Both victims were graduate students studying electrical engineering. Their hometowns were not immediately released and messages left for the Chinese consulate were not immediately returned.

Yao, the senior engineering student, said she hopes that campus police could expand their patrol areas near the campus to provide better safety for students.

The West Adams district, where the shooting took place, has seen some revitalization.

Beatriz Moreno, who lives across the street with her family from where the shooting occurred, said the neighborhood has been cleaned up. She said the last shooting she could remember on her street was in 2003.

"We used to see this every day," she said. "There are mostly families here. This is not normal."

News by FoxNews

Read current news at

Wednesday, April 11, 2012

Powerful 8.6-Magnitude Earthquake Strikes Off Coast of Indonesia

Powerful earthquake in Indonesia
The epicenter of the 8.7 magnitude earthquake that struck just off the coast of Indonesia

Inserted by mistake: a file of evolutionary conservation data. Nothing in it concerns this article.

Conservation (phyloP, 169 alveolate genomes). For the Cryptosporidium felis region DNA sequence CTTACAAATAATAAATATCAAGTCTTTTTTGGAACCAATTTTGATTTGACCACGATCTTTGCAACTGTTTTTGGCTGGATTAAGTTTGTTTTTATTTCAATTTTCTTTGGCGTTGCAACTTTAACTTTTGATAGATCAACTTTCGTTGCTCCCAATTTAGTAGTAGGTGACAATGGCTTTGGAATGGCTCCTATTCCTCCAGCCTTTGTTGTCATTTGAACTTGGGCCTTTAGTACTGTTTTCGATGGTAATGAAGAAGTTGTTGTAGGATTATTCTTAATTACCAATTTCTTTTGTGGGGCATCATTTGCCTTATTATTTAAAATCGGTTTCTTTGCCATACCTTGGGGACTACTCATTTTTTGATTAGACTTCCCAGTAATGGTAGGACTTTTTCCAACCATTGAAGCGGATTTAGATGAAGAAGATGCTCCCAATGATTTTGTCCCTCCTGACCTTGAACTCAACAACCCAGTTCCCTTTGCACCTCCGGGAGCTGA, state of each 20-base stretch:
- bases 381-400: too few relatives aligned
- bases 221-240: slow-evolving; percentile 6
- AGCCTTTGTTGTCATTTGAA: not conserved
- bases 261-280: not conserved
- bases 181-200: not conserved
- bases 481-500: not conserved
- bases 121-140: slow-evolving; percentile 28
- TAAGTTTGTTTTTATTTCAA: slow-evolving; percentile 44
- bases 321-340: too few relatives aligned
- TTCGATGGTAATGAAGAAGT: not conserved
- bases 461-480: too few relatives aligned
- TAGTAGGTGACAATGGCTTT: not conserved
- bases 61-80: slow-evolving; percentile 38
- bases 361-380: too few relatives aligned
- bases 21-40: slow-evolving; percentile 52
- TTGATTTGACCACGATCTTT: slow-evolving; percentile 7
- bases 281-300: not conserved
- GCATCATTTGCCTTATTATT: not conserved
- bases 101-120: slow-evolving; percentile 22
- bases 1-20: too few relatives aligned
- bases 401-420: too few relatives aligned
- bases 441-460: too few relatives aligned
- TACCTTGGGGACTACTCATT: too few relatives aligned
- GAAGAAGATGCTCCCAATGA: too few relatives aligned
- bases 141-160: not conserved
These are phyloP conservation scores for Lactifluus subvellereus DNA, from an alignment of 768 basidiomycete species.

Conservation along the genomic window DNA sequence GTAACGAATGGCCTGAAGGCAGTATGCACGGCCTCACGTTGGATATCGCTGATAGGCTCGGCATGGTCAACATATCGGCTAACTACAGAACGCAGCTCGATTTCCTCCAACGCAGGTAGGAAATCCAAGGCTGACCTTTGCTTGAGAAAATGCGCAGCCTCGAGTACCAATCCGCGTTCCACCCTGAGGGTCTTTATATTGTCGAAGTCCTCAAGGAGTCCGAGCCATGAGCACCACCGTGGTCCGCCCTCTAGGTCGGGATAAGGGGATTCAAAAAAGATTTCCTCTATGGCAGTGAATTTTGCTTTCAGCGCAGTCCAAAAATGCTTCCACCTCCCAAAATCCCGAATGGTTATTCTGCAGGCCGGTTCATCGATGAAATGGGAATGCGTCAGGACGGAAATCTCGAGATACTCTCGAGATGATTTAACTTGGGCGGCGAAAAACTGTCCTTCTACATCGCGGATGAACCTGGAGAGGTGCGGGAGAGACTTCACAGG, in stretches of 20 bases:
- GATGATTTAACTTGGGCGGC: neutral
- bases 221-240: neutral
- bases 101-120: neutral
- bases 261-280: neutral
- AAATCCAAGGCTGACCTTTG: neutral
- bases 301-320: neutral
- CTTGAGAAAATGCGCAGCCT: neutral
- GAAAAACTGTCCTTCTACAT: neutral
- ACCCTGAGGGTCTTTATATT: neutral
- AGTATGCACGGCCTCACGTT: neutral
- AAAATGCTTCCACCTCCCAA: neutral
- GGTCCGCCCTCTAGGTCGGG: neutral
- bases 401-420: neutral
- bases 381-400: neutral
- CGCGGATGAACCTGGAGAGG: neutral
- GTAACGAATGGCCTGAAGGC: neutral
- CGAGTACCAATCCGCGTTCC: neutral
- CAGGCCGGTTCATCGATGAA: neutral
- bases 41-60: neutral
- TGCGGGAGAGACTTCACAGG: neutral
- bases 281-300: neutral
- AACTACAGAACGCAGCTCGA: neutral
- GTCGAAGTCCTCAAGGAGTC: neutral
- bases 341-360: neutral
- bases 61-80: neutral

A powerful earthquake struck off the coast of Indonesia, triggering a tsunami watch for countries across the Indian Ocean. The 8.6-magnitude quake was centered 20 miles beneath the ocean floor about 270 miles from Aceh's provincial capital.

The tremor was so powerful it was felt in Singapore, Thailand, Bangladesh, India and Malaysia, where tall office buildings shook for more than a minute, according to the Associated Press.

An 8.2-magnitude aftershock was reported off the coast of northern Sumatra with an epicenter 382 miles from Banda Aceh, Sumatra, Indonesia, around 6:43 a.m., according to the United States Geological Survey (USGS).

powerful earthquake in Indonesia
Acehnese people run shortly after a powerfull earthquake hit western coast of Sumatera in Banda Aceh

Workers at the Hermes Palace Hotel in Banda Aceh described a scene of panic, near the coast, as people fled to higher ground. Employee Cut Arlista said the shaking was so strong that water from the hotel pool spilled out, although the 70 guests at the hotel were not evacuated.